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UO Union Effort Hits Resistance

The UO neither supports nor opposes the efforts of its faculty to unionize, a spokesperson says. It just objects to the all-encompassing and overlapping categories of tenured professors, tenure-track professors, adjunct instructors, faculty of graduate and professional degree programs, emeritus faculty, postdoctoral scholars, research associates and fellows, visiting faculty and supervisory employees as parts of the same union.

United Academics of the University of Oregon (UAUO) submitted signed union authorization cards (a card is a vote to form a union) to the Oregon Employment Relations Board March 13, and UO filed a petition objecting to the proposed union April 4. The petition states that the various types of faculty “lack a sufficient community of interest with the proposed unit.”

Regina Psaki, a UO professor of romance languages, says she thinks the issue isn’t about what the UO believes is or isn’t a community interest. “I don’t think they think we have the right or prerogative to decide to have a union at all, given the nature of their list,” she says.

“They basically dismissed the entire proposal and claimed that none of the various types of employees included in the bargaining unit are eligible,” agrees English professor Gordon Sayre.

“We have almost everything in common,” Psaki says. “Despite the fact that we have different job descriptions, our interests are so overwhelmingly similar that we belong in the same union.” Psaki says that all the faculty have the interest of keeping the academic core strong through the instructional and research mission of the university, and part of that is keeping professors from leaving for better working conditions.

Sayre stresses that those faculty working conditions are learning conditions for students. He says policies that assign non-tenure-track faculty more students than they can teach or grade means performance will suffer. “We need to emphasize that students can get a better learning experience if their instructors and faculty have better working conditions,” he says.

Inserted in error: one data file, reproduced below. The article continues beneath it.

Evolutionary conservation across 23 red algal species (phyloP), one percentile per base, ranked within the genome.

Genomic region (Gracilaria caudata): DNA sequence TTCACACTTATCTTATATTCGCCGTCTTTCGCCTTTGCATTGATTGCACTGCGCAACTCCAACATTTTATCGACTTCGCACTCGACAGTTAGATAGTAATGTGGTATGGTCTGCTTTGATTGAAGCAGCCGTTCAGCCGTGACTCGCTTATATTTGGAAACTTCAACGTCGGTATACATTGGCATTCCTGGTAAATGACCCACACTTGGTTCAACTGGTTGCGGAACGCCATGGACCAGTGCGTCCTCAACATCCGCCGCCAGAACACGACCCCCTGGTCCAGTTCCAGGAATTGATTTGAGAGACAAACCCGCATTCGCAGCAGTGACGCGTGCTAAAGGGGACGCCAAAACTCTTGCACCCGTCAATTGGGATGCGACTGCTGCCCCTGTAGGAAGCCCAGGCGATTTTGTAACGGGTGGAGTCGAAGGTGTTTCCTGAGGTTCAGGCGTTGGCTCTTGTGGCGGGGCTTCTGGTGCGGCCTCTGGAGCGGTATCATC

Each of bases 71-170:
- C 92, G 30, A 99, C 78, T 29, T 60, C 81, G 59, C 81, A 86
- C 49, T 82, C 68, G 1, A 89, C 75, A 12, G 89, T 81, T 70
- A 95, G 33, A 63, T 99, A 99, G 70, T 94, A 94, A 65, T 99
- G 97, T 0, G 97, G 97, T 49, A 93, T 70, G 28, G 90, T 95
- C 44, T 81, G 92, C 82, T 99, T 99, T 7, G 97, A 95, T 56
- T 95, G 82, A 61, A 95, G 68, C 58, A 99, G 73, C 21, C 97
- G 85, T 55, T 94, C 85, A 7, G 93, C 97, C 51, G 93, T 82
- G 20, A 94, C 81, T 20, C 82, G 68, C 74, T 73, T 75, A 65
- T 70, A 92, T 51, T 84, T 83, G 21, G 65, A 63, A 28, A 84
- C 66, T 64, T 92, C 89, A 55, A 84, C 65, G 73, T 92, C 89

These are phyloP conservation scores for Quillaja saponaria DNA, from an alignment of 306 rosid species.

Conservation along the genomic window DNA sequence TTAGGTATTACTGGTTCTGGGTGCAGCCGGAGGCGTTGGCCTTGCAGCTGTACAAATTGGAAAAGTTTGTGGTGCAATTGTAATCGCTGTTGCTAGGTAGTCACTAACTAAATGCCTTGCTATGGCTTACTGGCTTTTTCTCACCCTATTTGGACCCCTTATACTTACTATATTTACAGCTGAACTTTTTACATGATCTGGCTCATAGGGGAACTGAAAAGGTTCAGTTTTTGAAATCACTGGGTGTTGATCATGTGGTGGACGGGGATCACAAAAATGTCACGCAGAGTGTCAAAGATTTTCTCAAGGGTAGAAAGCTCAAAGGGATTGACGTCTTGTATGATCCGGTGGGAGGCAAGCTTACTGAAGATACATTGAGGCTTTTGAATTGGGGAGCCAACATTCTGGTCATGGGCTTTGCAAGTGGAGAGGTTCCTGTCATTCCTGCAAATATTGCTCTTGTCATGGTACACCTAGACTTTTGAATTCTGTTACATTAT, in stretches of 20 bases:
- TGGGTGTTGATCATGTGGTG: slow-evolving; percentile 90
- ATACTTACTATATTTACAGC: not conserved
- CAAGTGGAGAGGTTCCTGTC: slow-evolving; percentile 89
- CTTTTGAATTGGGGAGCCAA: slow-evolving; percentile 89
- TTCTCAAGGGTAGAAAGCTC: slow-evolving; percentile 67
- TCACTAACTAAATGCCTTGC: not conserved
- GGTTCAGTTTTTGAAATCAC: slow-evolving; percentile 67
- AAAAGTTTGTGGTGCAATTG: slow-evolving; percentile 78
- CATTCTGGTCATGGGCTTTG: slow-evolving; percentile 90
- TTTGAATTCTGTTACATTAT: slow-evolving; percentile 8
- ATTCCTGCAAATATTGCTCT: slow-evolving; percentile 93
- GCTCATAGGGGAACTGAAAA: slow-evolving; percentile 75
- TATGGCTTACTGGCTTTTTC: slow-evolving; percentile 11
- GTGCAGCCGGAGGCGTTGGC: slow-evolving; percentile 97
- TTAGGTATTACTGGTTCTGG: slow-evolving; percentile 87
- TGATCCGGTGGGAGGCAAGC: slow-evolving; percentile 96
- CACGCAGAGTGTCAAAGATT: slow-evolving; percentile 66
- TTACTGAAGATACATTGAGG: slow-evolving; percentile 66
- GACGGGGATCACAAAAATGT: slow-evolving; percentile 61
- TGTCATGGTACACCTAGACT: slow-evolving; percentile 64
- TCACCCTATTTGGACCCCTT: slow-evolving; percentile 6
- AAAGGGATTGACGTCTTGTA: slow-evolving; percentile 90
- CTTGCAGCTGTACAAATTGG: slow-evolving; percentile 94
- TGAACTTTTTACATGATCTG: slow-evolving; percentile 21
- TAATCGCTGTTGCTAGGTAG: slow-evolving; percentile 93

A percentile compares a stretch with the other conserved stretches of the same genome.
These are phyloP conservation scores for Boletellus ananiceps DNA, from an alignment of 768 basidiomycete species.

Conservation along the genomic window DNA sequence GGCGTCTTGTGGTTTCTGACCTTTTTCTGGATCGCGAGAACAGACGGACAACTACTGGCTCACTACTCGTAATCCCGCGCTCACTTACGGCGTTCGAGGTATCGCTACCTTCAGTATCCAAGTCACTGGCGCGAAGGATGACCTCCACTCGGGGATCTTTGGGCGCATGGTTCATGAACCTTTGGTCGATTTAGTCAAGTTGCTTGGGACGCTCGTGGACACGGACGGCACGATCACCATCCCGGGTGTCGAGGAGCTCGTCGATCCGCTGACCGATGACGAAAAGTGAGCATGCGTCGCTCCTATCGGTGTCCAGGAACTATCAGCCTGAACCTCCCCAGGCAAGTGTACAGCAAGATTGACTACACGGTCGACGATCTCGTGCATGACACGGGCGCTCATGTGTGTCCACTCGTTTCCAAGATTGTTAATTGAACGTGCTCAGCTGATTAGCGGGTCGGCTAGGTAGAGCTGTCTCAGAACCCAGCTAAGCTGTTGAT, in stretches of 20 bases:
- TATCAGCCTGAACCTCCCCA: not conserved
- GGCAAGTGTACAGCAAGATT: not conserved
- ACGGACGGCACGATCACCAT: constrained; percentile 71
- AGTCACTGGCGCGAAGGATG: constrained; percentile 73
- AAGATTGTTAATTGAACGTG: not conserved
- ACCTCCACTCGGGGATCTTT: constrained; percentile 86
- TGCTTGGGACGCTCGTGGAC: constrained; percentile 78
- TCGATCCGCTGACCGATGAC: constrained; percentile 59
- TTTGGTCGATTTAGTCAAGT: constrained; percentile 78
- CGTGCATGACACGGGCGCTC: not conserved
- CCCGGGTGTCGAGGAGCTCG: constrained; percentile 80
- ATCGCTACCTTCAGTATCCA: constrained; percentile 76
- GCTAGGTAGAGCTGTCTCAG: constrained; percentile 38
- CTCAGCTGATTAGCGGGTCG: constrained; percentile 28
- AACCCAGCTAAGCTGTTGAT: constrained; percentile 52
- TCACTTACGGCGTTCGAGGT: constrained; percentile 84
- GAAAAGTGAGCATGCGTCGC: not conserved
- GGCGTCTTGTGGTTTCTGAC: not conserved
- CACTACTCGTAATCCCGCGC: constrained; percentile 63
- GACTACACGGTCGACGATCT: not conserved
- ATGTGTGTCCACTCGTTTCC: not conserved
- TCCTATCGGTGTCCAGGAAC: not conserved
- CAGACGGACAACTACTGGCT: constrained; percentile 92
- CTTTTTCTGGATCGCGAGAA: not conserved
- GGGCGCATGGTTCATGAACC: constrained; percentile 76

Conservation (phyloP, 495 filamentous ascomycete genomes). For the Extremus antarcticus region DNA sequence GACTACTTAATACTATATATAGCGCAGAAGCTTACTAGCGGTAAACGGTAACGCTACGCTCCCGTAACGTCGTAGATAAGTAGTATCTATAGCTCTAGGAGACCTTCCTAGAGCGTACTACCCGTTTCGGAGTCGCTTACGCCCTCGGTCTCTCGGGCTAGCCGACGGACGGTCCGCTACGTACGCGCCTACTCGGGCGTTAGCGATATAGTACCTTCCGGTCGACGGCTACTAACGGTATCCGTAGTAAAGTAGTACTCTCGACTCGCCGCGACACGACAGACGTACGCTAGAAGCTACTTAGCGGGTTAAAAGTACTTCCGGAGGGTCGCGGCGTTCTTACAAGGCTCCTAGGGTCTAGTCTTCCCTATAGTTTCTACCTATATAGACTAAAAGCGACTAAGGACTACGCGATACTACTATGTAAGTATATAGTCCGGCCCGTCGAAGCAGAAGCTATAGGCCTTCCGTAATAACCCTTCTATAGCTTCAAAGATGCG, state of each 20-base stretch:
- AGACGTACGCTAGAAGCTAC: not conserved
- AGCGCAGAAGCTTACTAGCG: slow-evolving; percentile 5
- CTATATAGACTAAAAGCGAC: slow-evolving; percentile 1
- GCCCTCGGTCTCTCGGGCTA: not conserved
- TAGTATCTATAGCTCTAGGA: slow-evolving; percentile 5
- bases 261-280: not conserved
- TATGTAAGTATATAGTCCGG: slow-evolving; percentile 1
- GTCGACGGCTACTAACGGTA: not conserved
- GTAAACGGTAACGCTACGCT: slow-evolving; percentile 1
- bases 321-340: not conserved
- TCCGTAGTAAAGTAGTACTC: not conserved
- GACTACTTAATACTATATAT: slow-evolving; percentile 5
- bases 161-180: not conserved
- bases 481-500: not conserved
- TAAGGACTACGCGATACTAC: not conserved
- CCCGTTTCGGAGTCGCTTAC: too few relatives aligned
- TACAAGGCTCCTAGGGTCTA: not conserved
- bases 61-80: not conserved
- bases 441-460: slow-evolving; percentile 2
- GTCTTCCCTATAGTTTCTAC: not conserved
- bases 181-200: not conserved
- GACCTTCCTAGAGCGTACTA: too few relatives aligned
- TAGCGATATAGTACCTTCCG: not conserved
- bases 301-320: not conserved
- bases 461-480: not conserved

Jim Salt, who teaches sociology at LCC, says the faculty in its union hasn’t had significant problems incorporating different types of staff into its union. Lane Community College Education Association includes full- and part-time contracted faculty plus professionals such as librarians and counselors who teach but devote more hours to other work.

LCCEA president Salt says that management often tries to divide different sectors of the work force by creating artificial differences or exaggerating minor differences, but faculty has more in common than not. “You’re all doing very similar work, you have similar issues being negotiated in the contract,” he says.

One way that the UO’s proposed union is considering preventing any real conflicts of interest is by having the tenure-related and non-tenure-related groups caucus and then reach consensus on major issues. “I think the advantage of that setup is that it resolves questions that some people have posed about whether the tenure-related faculty would dominate the leadership of the union because they are more used to performing service functions or whether the non-tenure-track faculty would dominate union because there more of them,” Sayre says.

When the union organizing process began, the UO pledged to remain neutral, and UO spokesperson Julie Brown says that despite the petition against the proposed union there has been no change from that position. “While we neither supported nor opposed union organizing efforts, we now have a responsibility to all the constituents we serve to advocate before the Employment Relations Board for a bargaining unit that is consistent with the university’s mission and core objectives,” Brown says in an email to EW.

The ERB will hear the UO’s petition challinging the union beginning at 9 am three days, May 7-9, in the ERB offices in Salem.

“I think we might have a long fight and court battle to come,” predicts Sayre.